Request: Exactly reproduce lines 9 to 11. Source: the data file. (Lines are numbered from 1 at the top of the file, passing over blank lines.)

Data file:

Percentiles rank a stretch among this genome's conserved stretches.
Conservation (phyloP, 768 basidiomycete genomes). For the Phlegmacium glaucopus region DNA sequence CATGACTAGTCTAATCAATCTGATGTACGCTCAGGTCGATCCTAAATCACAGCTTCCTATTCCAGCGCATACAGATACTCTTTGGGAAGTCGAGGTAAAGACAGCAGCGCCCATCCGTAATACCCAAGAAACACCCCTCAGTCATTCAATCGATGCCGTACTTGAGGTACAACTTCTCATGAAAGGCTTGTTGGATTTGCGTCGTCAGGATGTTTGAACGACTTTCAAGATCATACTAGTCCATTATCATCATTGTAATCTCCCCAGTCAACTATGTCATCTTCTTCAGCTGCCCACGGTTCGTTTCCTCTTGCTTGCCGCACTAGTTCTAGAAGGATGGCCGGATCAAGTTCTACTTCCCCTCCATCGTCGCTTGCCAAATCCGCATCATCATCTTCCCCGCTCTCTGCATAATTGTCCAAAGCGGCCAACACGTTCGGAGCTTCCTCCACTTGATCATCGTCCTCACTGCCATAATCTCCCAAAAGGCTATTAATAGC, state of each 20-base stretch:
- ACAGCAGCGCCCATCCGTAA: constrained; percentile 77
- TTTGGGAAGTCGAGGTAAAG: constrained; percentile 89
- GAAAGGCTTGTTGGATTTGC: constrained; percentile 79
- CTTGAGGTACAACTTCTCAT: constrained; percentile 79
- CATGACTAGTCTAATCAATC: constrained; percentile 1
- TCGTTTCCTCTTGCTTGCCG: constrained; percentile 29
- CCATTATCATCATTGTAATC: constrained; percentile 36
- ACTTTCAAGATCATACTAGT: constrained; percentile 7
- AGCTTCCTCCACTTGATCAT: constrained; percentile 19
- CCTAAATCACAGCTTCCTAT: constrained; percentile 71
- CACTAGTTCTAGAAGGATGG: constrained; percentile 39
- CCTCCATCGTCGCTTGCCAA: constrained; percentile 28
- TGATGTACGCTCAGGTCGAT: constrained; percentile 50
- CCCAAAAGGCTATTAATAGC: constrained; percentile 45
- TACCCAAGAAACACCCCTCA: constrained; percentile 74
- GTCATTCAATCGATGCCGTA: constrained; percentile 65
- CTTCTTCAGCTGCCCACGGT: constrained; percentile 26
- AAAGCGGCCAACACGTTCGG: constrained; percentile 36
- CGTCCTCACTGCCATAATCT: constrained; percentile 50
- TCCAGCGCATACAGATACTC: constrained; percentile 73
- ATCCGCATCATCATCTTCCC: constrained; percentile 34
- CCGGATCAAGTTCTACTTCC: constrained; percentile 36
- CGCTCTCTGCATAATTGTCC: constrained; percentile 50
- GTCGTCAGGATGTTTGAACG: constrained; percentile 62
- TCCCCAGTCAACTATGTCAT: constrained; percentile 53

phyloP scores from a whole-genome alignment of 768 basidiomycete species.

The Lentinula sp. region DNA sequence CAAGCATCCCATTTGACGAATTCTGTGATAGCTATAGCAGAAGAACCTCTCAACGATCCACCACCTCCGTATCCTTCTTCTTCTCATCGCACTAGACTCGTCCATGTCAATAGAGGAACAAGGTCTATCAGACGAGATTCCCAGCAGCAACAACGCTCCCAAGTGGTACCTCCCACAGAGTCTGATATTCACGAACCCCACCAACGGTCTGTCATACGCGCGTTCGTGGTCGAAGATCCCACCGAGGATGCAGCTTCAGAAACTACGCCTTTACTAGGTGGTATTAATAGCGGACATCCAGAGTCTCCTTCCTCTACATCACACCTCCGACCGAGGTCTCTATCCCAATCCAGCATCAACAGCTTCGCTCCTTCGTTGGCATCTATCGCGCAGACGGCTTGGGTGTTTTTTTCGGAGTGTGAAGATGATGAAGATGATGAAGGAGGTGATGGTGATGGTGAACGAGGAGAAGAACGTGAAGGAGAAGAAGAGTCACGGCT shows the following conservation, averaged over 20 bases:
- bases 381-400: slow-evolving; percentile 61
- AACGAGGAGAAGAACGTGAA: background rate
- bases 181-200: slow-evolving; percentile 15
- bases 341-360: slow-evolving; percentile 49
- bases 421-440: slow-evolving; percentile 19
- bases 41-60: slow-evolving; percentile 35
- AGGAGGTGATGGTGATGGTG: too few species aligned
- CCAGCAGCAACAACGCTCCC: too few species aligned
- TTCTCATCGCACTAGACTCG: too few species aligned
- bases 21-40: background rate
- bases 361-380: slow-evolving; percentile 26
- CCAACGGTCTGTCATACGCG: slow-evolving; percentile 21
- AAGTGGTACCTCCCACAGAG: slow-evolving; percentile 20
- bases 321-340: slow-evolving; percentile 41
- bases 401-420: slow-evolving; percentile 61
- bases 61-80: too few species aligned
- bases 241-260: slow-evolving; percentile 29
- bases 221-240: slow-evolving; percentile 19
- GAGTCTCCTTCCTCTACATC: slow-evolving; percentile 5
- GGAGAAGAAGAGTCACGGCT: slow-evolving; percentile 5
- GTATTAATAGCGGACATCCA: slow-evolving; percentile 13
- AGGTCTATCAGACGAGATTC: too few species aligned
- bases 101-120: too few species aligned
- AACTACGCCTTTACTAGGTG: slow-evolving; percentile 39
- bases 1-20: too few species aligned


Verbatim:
- CCATTATCATCATTGTAATC: constrained; percentile 36
- ACTTTCAAGATCATACTAGT: constrained; percentile 7
- AGCTTCCTCCACTTGATCAT: constrained; percentile 19